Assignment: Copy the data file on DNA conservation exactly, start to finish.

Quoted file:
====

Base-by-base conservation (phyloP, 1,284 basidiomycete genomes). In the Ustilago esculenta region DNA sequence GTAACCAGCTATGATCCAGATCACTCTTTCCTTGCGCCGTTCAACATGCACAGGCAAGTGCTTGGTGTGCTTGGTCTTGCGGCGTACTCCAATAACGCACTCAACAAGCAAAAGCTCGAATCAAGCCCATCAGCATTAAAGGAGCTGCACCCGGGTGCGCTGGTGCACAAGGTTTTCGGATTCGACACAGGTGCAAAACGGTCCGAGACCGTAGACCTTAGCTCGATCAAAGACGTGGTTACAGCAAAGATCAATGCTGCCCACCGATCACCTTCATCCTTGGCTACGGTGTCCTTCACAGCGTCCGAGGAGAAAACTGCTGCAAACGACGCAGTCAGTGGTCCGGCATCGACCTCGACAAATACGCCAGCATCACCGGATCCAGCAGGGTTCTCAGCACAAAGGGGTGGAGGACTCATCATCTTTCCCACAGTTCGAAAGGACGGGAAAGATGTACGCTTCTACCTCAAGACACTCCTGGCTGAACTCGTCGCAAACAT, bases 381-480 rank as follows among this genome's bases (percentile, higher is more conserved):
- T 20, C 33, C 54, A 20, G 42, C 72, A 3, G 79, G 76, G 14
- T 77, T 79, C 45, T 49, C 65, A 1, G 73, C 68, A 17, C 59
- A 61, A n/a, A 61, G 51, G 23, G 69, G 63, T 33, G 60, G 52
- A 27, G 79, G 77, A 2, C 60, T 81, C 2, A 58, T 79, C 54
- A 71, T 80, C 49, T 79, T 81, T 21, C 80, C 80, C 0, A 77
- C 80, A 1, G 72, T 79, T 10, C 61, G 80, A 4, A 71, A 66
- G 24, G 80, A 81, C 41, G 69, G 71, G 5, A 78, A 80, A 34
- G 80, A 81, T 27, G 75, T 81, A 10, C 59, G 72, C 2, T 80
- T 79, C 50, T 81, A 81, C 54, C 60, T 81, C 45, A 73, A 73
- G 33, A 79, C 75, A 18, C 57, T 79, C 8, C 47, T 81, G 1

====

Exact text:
Base-by-base conservation (phyloP, 1,284 basidiomycete genomes). In the Ustilago esculenta region DNA sequence GTAACCAGCTATGATCCAGATCACTCTTTCCTTGCGCCGTTCAACATGCACAGGCAAGTGCTTGGTGTGCTTGGTCTTGCGGCGTACTCCAATAACGCACTCAACAAGCAAAAGCTCGAATCAAGCCCATCAGCATTAAAGGAGCTGCACCCGGGTGCGCTGGTGCACAAGGTTTTCGGATTCGACACAGGTGCAAAACGGTCCGAGACCGTAGACCTTAGCTCGATCAAAGACGTGGTTACAGCAAAGATCAATGCTGCCCACCGATCACCTTCATCCTTGGCTACGGTGTCCTTCACAGCGTCCGAGGAGAAAACTGCTGCAAACGACGCAGTCAGTGGTCCGGCATCGACCTCGACAAATACGCCAGCATCACCGGATCCAGCAGGGTTCTCAGCACAAAGGGGTGGAGGACTCATCATCTTTCCCACAGTTCGAAAGGACGGGAAAGATGTACGCTTCTACCTCAAGACACTCCTGGCTGAACTCGTCGCAAACAT, bases 381-480 rank as follows among this genome's bases (percentile, higher is more conserved):
- T 20, C 33, C 54, A 20, G 42, C 72, A 3, G 79, G 76, G 14
- T 77, T 79, C 45, T 49, C 65, A 1, G 73, C 68, A 17, C 59
- A 61, A n/a, A 61, G 51, G 23, G 69, G 63, T 33, G 60, G 52
- A 27, G 79, G 77, A 2, C 60, T 81, C 2, A 58, T 79, C 54
- A 71, T 80, C 49, T 79, T 81, T 21, C 80, C 80, C 0, A 77
- C 80, A 1, G 72, T 79, T 10, C 61, G 80, A 4, A 71, A 66
- G 24, G 80, A 81, C 41, G 69, G 71, G 5, A 78, A 80, A 34
- G 80, A 81, T 27, G 75, T 81, A 10, C 59, G 72, C 2, T 80
- T 79, C 50, T 81, A 81, C 54, C 60, T 81, C 45, A 73, A 73
- G 33, A 79, C 75, A 18, C 57, T 79, C 8, C 47, T 81, G 1